When Cocoon Resources Inc. hears about exciting new technology, the scientific venture firm invests.

And Cocoon is now banking on downtown Knoxville as the home of its new Scientific Innovation Center and headquarters, which will provide space for coronavirus research right out the gates and could create 100 new jobs over the next couple years.

Katherine Bazemore, founder and president of Cocoon, said the first step is completing a transaction to acquire the building at the corner of Gay Street and Wall Avenue, the former headquarters of TVA Federal Credit Union.
“We really believe that Knoxville is a city that is quickly getting strong global coverage,” she told Knox News. “And we believe we can add to that.”

Bazemore said people can think about Cocoon as being similar to an incubator or accelerator group.

“Cocoon has been developing various investments and investment vehicles and has been operating as a venture group for several years,” Bazemore said. Cocoon focuses on entrepreneurship, crowdfunding and commercialization, according to its website.

The new innovation center and headquarters “will house specific companies directly in our facility and highlight different companies with different scientific innovation that we want to be featured,” she said.

The 58,000-square-foot building is split between three floors and a basement, which will house a laboratory facility for Volatile Analysis Corporation.

“We’re coming in to really bring our investment vehicles and platforms to bear the scientific innovations that are occurring — that we’re bringing and are also going to launch out of the center,” Bazemore said.

VAC was one of the first investments Cocoon made, and it will bring around $4.5 million worth of scientific instruments into the lab for a project centered on coronavirus.

“We will allow, based upon new technology and new innovation that we decide we are going to invest in and build — we will certainly put in some other laboratories to accomplish their goals,” Bazemore said.

VAC’s BreathKeys division has been working for years on a chewing gum that can detect disease by evaluating volatile chemicals.

Providing space for VAC to continue its work is one of the first priorities for Cocoon in the downtown Knoxville building, which Cocoon hopes to occupy starting Sept. 1, Bazemore said.

VAC’s efforts in Knoxville will be focused on commercialization and generating revenue for its BreathKeys division.

And with that comes the opportunity for new jobs. Bazemore said the plan is for 50 people to join the BreathKeys division starting out.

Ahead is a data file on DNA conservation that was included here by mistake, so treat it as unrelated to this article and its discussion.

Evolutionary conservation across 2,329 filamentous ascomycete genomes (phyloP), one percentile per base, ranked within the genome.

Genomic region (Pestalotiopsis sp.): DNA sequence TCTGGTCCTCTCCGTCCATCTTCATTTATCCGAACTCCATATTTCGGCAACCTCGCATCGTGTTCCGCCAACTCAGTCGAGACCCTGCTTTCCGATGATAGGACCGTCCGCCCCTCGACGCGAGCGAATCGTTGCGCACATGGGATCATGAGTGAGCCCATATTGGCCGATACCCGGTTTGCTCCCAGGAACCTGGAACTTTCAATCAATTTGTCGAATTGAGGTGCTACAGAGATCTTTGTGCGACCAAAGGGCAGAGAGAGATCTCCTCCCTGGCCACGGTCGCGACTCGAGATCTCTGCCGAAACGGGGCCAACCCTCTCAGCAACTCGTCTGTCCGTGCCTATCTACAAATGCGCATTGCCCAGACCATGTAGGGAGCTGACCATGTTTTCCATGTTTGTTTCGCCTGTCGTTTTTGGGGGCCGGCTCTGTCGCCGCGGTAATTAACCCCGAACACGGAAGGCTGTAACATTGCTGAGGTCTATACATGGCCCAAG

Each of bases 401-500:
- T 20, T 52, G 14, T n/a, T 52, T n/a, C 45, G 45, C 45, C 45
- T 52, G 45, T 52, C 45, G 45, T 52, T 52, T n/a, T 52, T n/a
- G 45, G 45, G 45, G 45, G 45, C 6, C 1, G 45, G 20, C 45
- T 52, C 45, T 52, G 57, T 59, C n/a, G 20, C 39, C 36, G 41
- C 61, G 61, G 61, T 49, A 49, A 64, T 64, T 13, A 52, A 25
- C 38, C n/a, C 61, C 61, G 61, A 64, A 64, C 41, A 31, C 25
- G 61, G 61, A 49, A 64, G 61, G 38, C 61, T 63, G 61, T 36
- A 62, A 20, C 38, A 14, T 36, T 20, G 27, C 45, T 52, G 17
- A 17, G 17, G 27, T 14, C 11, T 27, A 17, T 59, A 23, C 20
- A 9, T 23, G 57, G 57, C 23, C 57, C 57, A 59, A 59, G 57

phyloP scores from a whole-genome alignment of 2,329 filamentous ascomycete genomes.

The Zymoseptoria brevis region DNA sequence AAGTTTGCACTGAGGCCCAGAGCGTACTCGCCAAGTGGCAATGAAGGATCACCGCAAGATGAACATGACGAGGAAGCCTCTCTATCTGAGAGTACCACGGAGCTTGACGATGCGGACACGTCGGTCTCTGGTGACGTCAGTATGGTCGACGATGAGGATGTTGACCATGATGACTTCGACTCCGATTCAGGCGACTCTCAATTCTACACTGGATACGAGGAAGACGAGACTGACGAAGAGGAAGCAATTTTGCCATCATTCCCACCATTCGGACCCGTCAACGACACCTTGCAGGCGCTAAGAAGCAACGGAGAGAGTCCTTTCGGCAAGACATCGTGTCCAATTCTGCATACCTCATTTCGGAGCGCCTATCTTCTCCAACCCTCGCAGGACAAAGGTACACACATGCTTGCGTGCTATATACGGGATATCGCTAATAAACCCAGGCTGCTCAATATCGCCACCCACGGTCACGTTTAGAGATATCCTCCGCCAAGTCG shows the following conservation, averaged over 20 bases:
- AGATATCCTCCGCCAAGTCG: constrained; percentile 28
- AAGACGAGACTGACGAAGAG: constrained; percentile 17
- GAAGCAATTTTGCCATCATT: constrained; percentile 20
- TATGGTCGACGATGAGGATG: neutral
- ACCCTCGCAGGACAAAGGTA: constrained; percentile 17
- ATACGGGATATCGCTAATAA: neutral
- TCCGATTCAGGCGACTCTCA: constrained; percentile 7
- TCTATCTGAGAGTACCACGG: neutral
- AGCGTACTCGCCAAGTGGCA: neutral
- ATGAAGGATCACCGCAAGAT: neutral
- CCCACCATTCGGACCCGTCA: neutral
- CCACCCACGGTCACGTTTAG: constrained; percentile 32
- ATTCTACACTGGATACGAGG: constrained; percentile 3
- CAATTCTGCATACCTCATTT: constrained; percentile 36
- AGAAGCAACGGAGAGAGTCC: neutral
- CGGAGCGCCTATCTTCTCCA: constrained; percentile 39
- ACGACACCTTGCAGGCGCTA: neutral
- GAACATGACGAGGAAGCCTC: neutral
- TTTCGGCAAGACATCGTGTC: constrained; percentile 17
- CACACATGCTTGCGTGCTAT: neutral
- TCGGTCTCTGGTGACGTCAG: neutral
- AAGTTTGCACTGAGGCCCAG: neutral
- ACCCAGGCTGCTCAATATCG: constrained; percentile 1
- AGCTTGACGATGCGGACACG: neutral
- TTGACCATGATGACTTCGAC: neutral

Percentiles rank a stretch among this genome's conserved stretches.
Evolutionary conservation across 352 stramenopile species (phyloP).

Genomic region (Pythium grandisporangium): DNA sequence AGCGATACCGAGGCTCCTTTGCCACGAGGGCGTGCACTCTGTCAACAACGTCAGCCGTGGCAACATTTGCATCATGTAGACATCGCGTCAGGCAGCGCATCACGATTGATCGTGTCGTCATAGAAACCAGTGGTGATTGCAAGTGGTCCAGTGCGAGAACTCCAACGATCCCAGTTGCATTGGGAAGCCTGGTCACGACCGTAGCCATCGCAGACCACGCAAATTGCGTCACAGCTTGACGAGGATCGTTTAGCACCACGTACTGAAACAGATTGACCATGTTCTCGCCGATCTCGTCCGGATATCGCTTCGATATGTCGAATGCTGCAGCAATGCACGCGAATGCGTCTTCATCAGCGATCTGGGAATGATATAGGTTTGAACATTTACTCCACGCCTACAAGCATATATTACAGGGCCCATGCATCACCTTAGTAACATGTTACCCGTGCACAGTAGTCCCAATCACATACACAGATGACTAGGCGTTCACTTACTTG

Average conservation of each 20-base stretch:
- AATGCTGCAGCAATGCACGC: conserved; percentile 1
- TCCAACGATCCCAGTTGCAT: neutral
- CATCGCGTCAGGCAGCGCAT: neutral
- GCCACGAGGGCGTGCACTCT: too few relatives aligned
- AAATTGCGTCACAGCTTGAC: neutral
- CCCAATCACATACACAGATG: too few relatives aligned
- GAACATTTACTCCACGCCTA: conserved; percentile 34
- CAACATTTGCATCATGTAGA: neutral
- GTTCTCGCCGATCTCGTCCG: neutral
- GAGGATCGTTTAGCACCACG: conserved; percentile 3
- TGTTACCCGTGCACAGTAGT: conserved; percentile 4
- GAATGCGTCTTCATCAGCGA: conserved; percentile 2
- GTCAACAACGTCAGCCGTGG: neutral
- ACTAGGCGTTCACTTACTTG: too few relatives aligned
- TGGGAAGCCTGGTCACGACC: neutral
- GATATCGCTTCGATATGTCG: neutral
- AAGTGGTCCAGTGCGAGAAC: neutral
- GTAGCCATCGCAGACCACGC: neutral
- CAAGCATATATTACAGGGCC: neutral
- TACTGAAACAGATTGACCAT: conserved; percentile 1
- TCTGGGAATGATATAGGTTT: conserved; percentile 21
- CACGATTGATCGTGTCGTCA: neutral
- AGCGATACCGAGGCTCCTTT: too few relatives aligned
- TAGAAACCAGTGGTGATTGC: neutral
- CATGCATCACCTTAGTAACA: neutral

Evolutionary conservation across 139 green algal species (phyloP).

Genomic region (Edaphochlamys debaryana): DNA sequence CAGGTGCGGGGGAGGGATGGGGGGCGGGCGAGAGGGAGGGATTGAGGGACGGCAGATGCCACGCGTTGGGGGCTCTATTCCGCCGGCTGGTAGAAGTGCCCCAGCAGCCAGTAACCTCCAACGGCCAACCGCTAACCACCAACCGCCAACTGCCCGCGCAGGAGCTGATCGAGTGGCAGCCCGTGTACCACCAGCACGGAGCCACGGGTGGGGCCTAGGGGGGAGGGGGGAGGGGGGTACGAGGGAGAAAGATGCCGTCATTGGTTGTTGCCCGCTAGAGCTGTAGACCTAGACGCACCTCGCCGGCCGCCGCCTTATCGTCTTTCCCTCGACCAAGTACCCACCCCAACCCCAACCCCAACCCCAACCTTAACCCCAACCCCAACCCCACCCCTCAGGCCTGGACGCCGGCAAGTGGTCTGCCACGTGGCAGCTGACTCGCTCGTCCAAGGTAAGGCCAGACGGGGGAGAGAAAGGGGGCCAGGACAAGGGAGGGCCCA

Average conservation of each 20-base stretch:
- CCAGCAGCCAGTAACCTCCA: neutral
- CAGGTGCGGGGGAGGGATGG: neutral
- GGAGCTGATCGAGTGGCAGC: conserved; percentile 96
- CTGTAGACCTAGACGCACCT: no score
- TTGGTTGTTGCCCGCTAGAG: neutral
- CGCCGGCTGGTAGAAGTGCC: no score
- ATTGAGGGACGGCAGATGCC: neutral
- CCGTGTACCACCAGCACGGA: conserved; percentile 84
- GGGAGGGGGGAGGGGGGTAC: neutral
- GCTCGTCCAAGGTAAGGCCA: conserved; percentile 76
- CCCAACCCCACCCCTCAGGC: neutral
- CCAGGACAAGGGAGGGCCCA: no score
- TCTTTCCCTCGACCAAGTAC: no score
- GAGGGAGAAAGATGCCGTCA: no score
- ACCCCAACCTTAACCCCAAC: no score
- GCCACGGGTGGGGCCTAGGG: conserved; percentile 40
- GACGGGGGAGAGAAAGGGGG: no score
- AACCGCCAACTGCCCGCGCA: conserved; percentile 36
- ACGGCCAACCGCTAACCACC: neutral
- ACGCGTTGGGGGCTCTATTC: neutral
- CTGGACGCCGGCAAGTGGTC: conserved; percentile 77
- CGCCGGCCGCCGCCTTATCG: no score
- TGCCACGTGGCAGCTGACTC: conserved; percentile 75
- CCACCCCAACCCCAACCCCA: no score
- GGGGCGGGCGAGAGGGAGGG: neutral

Other job opportunities will be created through Cocoon, which is still working on building its team with administrative and investment positions.

All of the jobs will be new hires, with the exception of around 10 positions.

Cocoon said new jobs in science, technology and engineering fields will all be vital to making the innovation center a success.

Cocoon has been operating out of Alabama but will relocate to the new headquarters. The space will be redesigned to include areas where different companies can collaborate.

“It’s going to be designed in a way that’s more of a hands-on working environment that people can come through and be able to see some of the things that are going on while, at the same time, allowing the companies that are in there to have the confidentiality in the areas that they need,” Bazemore said.
There will be opportunities for tours, and the windows along Wall Avenue will be used to display exhibits.

“What we want to do is be right downtown near the river where we can truly pull people for new jobs from across the country to Knoxville and also be able to help the community in that area get more excited about science, from all the way down to preschool level, and get them interested,” Bazemore said.

The location was also attractive, she said, because of the science museum planning to open near downtown.

Bazemore said Cocoon is in the process of vetting a food and agriculture company that might also come to the center.

“There’s a lot of diverse science that’s going to be going on in that building, and that’s what we like to do,” she said. “It brings a lot of different people into the picture from every different level of types of jobs that could be offered.”

Bazemore said people should expect more information to be released over the next few months as the Sept. 1 target date moves closer.